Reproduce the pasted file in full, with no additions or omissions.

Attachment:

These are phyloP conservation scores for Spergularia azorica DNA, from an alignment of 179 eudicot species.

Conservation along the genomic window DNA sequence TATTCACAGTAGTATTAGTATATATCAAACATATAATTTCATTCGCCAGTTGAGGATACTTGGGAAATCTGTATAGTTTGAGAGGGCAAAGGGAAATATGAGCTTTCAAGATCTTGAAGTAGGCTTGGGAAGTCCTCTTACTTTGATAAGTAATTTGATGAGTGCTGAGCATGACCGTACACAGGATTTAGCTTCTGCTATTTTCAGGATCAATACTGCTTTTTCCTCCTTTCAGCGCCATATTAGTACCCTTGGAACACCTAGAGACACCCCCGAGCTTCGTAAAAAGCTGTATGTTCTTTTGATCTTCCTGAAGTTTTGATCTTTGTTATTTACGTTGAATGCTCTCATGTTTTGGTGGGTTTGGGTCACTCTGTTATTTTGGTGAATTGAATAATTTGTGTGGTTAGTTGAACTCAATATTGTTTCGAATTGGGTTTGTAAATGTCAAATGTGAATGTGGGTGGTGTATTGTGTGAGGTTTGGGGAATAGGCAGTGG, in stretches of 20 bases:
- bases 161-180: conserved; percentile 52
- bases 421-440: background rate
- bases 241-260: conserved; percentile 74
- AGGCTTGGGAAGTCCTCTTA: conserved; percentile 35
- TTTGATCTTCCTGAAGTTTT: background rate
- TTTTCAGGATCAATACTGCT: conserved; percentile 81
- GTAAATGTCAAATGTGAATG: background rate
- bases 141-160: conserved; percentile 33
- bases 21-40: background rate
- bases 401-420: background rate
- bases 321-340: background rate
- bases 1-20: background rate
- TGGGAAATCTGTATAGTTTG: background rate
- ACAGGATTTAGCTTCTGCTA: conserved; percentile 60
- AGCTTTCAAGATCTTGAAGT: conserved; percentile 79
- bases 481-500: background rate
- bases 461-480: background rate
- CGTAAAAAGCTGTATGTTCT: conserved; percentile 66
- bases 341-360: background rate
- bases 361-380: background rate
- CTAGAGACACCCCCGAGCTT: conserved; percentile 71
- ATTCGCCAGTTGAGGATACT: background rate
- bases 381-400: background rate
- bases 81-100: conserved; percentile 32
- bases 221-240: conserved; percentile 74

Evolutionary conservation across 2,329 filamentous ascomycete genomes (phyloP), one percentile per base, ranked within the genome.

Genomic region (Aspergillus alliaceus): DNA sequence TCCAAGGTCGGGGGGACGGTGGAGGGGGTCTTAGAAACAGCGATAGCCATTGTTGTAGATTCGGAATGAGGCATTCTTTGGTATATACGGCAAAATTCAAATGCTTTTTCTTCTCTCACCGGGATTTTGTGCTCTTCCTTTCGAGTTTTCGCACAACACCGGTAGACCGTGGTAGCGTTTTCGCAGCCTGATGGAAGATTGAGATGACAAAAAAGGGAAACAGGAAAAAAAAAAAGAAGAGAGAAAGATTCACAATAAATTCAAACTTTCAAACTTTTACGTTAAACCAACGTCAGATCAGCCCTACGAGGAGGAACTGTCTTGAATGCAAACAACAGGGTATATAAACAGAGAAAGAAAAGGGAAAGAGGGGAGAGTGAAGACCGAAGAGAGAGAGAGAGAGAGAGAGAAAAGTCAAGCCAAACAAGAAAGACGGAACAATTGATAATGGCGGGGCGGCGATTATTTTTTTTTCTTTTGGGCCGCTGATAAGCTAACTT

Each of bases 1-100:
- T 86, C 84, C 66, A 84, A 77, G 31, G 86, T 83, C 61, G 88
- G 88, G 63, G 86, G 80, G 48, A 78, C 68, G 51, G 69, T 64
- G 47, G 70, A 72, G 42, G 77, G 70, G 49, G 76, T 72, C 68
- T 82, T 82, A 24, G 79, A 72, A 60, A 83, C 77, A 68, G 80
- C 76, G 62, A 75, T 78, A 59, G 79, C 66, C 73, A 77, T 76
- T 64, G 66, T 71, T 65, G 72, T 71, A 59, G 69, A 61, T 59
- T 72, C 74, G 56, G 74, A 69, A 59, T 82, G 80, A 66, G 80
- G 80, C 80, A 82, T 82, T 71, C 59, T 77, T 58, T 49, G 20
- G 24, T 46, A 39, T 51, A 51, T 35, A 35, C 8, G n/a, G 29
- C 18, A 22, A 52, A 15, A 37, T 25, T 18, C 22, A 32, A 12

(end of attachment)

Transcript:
These are phyloP conservation scores for Spergularia azorica DNA, from an alignment of 179 eudicot species.

Conservation along the genomic window DNA sequence TATTCACAGTAGTATTAGTATATATCAAACATATAATTTCATTCGCCAGTTGAGGATACTTGGGAAATCTGTATAGTTTGAGAGGGCAAAGGGAAATATGAGCTTTCAAGATCTTGAAGTAGGCTTGGGAAGTCCTCTTACTTTGATAAGTAATTTGATGAGTGCTGAGCATGACCGTACACAGGATTTAGCTTCTGCTATTTTCAGGATCAATACTGCTTTTTCCTCCTTTCAGCGCCATATTAGTACCCTTGGAACACCTAGAGACACCCCCGAGCTTCGTAAAAAGCTGTATGTTCTTTTGATCTTCCTGAAGTTTTGATCTTTGTTATTTACGTTGAATGCTCTCATGTTTTGGTGGGTTTGGGTCACTCTGTTATTTTGGTGAATTGAATAATTTGTGTGGTTAGTTGAACTCAATATTGTTTCGAATTGGGTTTGTAAATGTCAAATGTGAATGTGGGTGGTGTATTGTGTGAGGTTTGGGGAATAGGCAGTGG, in stretches of 20 bases:
- bases 161-180: conserved; percentile 52
- bases 421-440: background rate
- bases 241-260: conserved; percentile 74
- AGGCTTGGGAAGTCCTCTTA: conserved; percentile 35
- TTTGATCTTCCTGAAGTTTT: background rate
- TTTTCAGGATCAATACTGCT: conserved; percentile 81
- GTAAATGTCAAATGTGAATG: background rate
- bases 141-160: conserved; percentile 33
- bases 21-40: background rate
- bases 401-420: background rate
- bases 321-340: background rate
- bases 1-20: background rate
- TGGGAAATCTGTATAGTTTG: background rate
- ACAGGATTTAGCTTCTGCTA: conserved; percentile 60
- AGCTTTCAAGATCTTGAAGT: conserved; percentile 79
- bases 481-500: background rate
- bases 461-480: background rate
- CGTAAAAAGCTGTATGTTCT: conserved; percentile 66
- bases 341-360: background rate
- bases 361-380: background rate
- CTAGAGACACCCCCGAGCTT: conserved; percentile 71
- ATTCGCCAGTTGAGGATACT: background rate
- bases 381-400: background rate
- bases 81-100: conserved; percentile 32
- bases 221-240: conserved; percentile 74

Evolutionary conservation across 2,329 filamentous ascomycete genomes (phyloP), one percentile per base, ranked within the genome.

Genomic region (Aspergillus alliaceus): DNA sequence TCCAAGGTCGGGGGGACGGTGGAGGGGGTCTTAGAAACAGCGATAGCCATTGTTGTAGATTCGGAATGAGGCATTCTTTGGTATATACGGCAAAATTCAAATGCTTTTTCTTCTCTCACCGGGATTTTGTGCTCTTCCTTTCGAGTTTTCGCACAACACCGGTAGACCGTGGTAGCGTTTTCGCAGCCTGATGGAAGATTGAGATGACAAAAAAGGGAAACAGGAAAAAAAAAAAGAAGAGAGAAAGATTCACAATAAATTCAAACTTTCAAACTTTTACGTTAAACCAACGTCAGATCAGCCCTACGAGGAGGAACTGTCTTGAATGCAAACAACAGGGTATATAAACAGAGAAAGAAAAGGGAAAGAGGGGAGAGTGAAGACCGAAGAGAGAGAGAGAGAGAGAGAGAAAAGTCAAGCCAAACAAGAAAGACGGAACAATTGATAATGGCGGGGCGGCGATTATTTTTTTTTCTTTTGGGCCGCTGATAAGCTAACTT

Each of bases 1-100:
- T 86, C 84, C 66, A 84, A 77, G 31, G 86, T 83, C 61, G 88
- G 88, G 63, G 86, G 80, G 48, A 78, C 68, G 51, G 69, T 64
- G 47, G 70, A 72, G 42, G 77, G 70, G 49, G 76, T 72, C 68
- T 82, T 82, A 24, G 79, A 72, A 60, A 83, C 77, A 68, G 80
- C 76, G 62, A 75, T 78, A 59, G 79, C 66, C 73, A 77, T 76
- T 64, G 66, T 71, T 65, G 72, T 71, A 59, G 69, A 61, T 59
- T 72, C 74, G 56, G 74, A 69, A 59, T 82, G 80, A 66, G 80
- G 80, C 80, A 82, T 82, T 71, C 59, T 77, T 58, T 49, G 20
- G 24, T 46, A 39, T 51, A 51, T 35, A 35, C 8, G n/a, G 29
- C 18, A 22, A 52, A 15, A 37, T 25, T 18, C 22, A 32, A 12